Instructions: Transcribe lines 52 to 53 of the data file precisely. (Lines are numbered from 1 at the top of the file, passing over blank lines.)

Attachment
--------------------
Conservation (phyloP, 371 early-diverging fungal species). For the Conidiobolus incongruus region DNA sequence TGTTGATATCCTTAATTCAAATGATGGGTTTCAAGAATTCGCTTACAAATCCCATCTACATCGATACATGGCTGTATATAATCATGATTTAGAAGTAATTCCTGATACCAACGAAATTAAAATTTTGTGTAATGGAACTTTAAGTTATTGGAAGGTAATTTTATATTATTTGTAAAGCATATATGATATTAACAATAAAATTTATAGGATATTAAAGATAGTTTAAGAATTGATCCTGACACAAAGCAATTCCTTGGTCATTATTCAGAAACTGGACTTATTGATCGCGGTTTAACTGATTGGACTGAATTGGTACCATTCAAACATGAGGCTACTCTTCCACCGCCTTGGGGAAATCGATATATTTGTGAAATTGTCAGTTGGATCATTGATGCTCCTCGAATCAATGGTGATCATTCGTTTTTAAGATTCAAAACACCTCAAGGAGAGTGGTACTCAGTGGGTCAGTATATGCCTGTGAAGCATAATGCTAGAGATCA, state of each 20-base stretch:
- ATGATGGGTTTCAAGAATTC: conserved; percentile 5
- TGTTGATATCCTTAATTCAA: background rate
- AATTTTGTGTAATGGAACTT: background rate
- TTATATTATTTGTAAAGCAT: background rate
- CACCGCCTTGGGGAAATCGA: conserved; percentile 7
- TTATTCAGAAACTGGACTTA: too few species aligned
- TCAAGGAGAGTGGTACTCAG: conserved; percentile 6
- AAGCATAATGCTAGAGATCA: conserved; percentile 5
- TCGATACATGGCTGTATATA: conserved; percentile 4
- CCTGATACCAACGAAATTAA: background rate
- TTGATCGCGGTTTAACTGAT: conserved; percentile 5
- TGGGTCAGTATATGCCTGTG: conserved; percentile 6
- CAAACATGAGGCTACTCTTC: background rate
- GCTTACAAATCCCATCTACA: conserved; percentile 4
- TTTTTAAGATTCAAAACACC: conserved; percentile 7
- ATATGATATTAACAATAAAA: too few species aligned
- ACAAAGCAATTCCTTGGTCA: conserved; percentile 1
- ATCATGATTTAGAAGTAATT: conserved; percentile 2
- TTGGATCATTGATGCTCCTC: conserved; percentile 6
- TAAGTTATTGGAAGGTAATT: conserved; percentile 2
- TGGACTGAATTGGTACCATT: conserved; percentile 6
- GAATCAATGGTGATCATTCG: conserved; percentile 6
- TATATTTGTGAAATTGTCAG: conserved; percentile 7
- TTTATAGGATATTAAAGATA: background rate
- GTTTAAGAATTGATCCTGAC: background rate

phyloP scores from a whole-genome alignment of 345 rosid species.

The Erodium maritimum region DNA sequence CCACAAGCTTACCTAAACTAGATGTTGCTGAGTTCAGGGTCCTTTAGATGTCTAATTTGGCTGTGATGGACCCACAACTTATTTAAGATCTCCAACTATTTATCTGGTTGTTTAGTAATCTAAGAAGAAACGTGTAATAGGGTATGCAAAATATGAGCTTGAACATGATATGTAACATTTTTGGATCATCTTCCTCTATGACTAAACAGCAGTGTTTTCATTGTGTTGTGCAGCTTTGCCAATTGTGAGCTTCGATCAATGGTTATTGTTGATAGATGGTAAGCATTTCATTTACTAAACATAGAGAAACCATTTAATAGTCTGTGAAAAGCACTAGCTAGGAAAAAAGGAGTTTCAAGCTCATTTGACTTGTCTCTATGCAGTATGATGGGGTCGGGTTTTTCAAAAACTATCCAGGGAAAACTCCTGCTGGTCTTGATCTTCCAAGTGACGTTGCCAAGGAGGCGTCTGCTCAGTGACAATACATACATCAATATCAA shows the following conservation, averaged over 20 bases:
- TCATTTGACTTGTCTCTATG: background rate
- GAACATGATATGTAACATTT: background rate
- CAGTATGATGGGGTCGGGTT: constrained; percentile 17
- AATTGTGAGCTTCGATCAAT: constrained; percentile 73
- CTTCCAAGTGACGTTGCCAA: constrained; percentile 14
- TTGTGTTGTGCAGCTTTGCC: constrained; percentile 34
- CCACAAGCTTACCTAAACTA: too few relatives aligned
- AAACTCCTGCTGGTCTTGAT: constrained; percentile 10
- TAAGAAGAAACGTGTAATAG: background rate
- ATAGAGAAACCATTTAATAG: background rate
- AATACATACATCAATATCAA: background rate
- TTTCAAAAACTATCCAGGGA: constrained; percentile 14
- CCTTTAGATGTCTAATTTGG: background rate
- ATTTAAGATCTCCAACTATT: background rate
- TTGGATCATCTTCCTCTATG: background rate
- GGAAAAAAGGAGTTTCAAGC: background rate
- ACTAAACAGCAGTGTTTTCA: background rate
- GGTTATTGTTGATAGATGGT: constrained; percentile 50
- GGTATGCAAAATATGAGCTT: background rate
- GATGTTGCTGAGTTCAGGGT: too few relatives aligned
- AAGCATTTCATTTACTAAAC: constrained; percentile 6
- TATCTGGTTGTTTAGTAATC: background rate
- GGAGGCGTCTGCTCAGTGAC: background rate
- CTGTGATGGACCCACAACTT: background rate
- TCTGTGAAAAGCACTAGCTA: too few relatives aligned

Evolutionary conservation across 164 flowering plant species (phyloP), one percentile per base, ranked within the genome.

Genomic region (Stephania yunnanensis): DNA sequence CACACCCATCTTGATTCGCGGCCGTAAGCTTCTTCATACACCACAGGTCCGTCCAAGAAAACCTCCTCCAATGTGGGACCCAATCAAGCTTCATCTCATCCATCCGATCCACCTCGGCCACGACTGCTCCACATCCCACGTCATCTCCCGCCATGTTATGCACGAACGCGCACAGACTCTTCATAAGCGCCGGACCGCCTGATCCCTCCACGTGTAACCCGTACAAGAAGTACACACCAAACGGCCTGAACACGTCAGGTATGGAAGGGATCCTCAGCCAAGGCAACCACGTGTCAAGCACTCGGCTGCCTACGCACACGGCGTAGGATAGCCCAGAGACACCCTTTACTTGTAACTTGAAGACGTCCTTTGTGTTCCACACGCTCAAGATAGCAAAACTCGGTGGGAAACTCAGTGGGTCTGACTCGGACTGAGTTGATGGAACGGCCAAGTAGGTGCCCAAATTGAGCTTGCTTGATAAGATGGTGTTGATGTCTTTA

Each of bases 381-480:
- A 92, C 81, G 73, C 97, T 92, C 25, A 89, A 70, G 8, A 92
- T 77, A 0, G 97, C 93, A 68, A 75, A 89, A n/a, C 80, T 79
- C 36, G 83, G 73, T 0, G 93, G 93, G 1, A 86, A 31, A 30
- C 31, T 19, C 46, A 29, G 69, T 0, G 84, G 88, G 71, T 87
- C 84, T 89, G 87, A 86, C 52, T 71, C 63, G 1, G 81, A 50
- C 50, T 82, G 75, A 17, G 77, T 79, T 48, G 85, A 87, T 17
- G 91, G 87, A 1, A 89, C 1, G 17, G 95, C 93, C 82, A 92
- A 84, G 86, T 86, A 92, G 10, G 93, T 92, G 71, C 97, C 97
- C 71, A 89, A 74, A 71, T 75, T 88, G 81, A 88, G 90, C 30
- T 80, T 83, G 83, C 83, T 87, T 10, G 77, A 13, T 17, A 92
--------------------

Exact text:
- CTGTGATGGACCCACAACTT: background rate
- TCTGTGAAAAGCACTAGCTA: too few relatives aligned